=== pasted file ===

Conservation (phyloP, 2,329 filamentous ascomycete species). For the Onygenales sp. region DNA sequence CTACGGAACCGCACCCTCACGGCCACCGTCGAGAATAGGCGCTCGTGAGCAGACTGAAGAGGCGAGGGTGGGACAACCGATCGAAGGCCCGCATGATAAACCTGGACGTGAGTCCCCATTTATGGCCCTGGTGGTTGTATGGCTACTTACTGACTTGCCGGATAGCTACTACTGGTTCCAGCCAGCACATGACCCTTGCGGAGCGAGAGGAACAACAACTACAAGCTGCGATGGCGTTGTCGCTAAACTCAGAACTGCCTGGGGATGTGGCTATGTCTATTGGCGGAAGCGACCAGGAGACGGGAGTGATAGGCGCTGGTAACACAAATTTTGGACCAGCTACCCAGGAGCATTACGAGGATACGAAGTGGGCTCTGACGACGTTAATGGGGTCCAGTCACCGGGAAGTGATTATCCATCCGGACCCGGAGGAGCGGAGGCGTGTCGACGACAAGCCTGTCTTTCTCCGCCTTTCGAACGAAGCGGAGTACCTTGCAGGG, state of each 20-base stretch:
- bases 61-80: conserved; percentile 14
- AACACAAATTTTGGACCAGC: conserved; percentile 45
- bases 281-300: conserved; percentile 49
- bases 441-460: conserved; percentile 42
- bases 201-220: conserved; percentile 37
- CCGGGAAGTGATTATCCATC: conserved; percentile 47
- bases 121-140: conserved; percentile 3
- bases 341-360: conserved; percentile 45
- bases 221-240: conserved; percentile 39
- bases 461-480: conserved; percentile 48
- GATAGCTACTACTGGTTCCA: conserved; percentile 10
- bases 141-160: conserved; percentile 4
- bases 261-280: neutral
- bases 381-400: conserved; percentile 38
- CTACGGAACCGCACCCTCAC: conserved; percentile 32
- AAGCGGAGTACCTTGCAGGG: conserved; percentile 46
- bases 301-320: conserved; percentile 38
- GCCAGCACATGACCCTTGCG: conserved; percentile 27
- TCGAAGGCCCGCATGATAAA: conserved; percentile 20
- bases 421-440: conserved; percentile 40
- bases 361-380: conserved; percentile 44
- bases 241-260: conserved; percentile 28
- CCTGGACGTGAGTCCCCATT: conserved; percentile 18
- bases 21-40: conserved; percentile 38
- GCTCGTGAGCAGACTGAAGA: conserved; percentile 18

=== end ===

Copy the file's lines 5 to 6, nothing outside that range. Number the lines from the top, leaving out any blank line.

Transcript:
- bases 441-460: conserved; percentile 42
- bases 201-220: conserved; percentile 37